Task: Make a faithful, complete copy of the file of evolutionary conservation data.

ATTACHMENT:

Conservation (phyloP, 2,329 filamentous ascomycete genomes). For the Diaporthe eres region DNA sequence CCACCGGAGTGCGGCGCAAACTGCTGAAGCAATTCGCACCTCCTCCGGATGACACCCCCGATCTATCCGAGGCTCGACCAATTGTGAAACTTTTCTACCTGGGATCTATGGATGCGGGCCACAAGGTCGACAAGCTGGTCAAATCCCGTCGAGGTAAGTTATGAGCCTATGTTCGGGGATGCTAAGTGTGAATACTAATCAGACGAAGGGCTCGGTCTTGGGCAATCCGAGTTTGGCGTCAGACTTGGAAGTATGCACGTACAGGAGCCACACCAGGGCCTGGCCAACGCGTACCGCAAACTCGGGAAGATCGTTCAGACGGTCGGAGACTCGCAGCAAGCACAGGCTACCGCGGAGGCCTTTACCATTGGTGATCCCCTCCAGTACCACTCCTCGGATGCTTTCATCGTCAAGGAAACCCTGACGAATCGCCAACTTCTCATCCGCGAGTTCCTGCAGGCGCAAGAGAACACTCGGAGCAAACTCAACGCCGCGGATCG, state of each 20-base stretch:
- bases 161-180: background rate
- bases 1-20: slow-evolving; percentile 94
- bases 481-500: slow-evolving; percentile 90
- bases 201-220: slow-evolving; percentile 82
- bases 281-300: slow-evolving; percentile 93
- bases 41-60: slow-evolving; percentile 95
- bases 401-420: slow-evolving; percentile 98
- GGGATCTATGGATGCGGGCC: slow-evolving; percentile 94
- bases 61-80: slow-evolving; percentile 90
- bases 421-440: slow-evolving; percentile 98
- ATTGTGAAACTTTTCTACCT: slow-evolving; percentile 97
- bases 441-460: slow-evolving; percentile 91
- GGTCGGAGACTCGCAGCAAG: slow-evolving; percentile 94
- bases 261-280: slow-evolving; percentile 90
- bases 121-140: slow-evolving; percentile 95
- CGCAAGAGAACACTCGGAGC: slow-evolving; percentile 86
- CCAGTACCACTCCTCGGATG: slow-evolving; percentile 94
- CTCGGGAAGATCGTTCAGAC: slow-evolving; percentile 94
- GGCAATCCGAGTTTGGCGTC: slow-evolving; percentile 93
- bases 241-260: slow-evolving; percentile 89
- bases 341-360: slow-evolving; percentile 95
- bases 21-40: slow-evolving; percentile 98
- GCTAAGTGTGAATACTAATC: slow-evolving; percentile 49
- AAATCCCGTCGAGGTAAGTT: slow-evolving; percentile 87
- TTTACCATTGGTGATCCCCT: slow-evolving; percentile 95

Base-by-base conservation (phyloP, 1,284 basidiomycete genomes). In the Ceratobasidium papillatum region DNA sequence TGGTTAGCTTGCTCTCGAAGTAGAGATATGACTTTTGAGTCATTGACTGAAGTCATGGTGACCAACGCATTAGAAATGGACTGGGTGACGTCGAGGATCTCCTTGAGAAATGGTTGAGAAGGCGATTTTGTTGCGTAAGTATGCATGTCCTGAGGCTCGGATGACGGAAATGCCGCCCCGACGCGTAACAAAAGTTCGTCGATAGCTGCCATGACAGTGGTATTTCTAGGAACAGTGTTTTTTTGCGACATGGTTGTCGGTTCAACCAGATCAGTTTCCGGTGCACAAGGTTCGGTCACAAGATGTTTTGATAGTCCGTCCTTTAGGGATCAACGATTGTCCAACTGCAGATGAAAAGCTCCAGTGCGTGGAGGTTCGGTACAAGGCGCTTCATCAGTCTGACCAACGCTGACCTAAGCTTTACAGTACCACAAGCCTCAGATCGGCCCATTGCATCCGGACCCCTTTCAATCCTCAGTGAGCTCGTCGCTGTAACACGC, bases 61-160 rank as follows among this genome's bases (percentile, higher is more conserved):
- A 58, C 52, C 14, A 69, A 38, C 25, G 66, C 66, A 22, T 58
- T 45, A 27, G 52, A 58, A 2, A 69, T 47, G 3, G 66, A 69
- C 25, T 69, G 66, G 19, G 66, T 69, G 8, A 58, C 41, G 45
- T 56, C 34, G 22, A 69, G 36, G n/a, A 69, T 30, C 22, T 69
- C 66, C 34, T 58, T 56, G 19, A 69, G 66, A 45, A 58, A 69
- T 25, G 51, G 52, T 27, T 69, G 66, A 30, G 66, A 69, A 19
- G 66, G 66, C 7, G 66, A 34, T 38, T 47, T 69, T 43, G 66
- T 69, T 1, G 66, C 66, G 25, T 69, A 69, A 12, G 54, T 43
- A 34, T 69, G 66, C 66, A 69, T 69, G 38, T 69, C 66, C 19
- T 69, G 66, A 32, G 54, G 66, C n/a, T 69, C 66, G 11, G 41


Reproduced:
Conservation (phyloP, 2,329 filamentous ascomycete genomes). For the Diaporthe eres region DNA sequence CCACCGGAGTGCGGCGCAAACTGCTGAAGCAATTCGCACCTCCTCCGGATGACACCCCCGATCTATCCGAGGCTCGACCAATTGTGAAACTTTTCTACCTGGGATCTATGGATGCGGGCCACAAGGTCGACAAGCTGGTCAAATCCCGTCGAGGTAAGTTATGAGCCTATGTTCGGGGATGCTAAGTGTGAATACTAATCAGACGAAGGGCTCGGTCTTGGGCAATCCGAGTTTGGCGTCAGACTTGGAAGTATGCACGTACAGGAGCCACACCAGGGCCTGGCCAACGCGTACCGCAAACTCGGGAAGATCGTTCAGACGGTCGGAGACTCGCAGCAAGCACAGGCTACCGCGGAGGCCTTTACCATTGGTGATCCCCTCCAGTACCACTCCTCGGATGCTTTCATCGTCAAGGAAACCCTGACGAATCGCCAACTTCTCATCCGCGAGTTCCTGCAGGCGCAAGAGAACACTCGGAGCAAACTCAACGCCGCGGATCG, state of each 20-base stretch:
- bases 161-180: background rate
- bases 1-20: slow-evolving; percentile 94
- bases 481-500: slow-evolving; percentile 90
- bases 201-220: slow-evolving; percentile 82
- bases 281-300: slow-evolving; percentile 93
- bases 41-60: slow-evolving; percentile 95
- bases 401-420: slow-evolving; percentile 98
- GGGATCTATGGATGCGGGCC: slow-evolving; percentile 94
- bases 61-80: slow-evolving; percentile 90
- bases 421-440: slow-evolving; percentile 98
- ATTGTGAAACTTTTCTACCT: slow-evolving; percentile 97
- bases 441-460: slow-evolving; percentile 91
- GGTCGGAGACTCGCAGCAAG: slow-evolving; percentile 94
- bases 261-280: slow-evolving; percentile 90
- bases 121-140: slow-evolving; percentile 95
- CGCAAGAGAACACTCGGAGC: slow-evolving; percentile 86
- CCAGTACCACTCCTCGGATG: slow-evolving; percentile 94
- CTCGGGAAGATCGTTCAGAC: slow-evolving; percentile 94
- GGCAATCCGAGTTTGGCGTC: slow-evolving; percentile 93
- bases 241-260: slow-evolving; percentile 89
- bases 341-360: slow-evolving; percentile 95
- bases 21-40: slow-evolving; percentile 98
- GCTAAGTGTGAATACTAATC: slow-evolving; percentile 49
- AAATCCCGTCGAGGTAAGTT: slow-evolving; percentile 87
- TTTACCATTGGTGATCCCCT: slow-evolving; percentile 95

Base-by-base conservation (phyloP, 1,284 basidiomycete genomes). In the Ceratobasidium papillatum region DNA sequence TGGTTAGCTTGCTCTCGAAGTAGAGATATGACTTTTGAGTCATTGACTGAAGTCATGGTGACCAACGCATTAGAAATGGACTGGGTGACGTCGAGGATCTCCTTGAGAAATGGTTGAGAAGGCGATTTTGTTGCGTAAGTATGCATGTCCTGAGGCTCGGATGACGGAAATGCCGCCCCGACGCGTAACAAAAGTTCGTCGATAGCTGCCATGACAGTGGTATTTCTAGGAACAGTGTTTTTTTGCGACATGGTTGTCGGTTCAACCAGATCAGTTTCCGGTGCACAAGGTTCGGTCACAAGATGTTTTGATAGTCCGTCCTTTAGGGATCAACGATTGTCCAACTGCAGATGAAAAGCTCCAGTGCGTGGAGGTTCGGTACAAGGCGCTTCATCAGTCTGACCAACGCTGACCTAAGCTTTACAGTACCACAAGCCTCAGATCGGCCCATTGCATCCGGACCCCTTTCAATCCTCAGTGAGCTCGTCGCTGTAACACGC, bases 61-160 rank as follows among this genome's bases (percentile, higher is more conserved):
- A 58, C 52, C 14, A 69, A 38, C 25, G 66, C 66, A 22, T 58
- T 45, A 27, G 52, A 58, A 2, A 69, T 47, G 3, G 66, A 69
- C 25, T 69, G 66, G 19, G 66, T 69, G 8, A 58, C 41, G 45
- T 56, C 34, G 22, A 69, G 36, G n/a, A 69, T 30, C 22, T 69
- C 66, C 34, T 58, T 56, G 19, A 69, G 66, A 45, A 58, A 69
- T 25, G 51, G 52, T 27, T 69, G 66, A 30, G 66, A 69, A 19
- G 66, G 66, C 7, G 66, A 34, T 38, T 47, T 69, T 43, G 66
- T 69, T 1, G 66, C 66, G 25, T 69, A 69, A 12, G 54, T 43
- A 34, T 69, G 66, C 66, A 69, T 69, G 38, T 69, C 66, C 19
- T 69, G 66, A 32, G 54, G 66, C n/a, T 69, C 66, G 11, G 41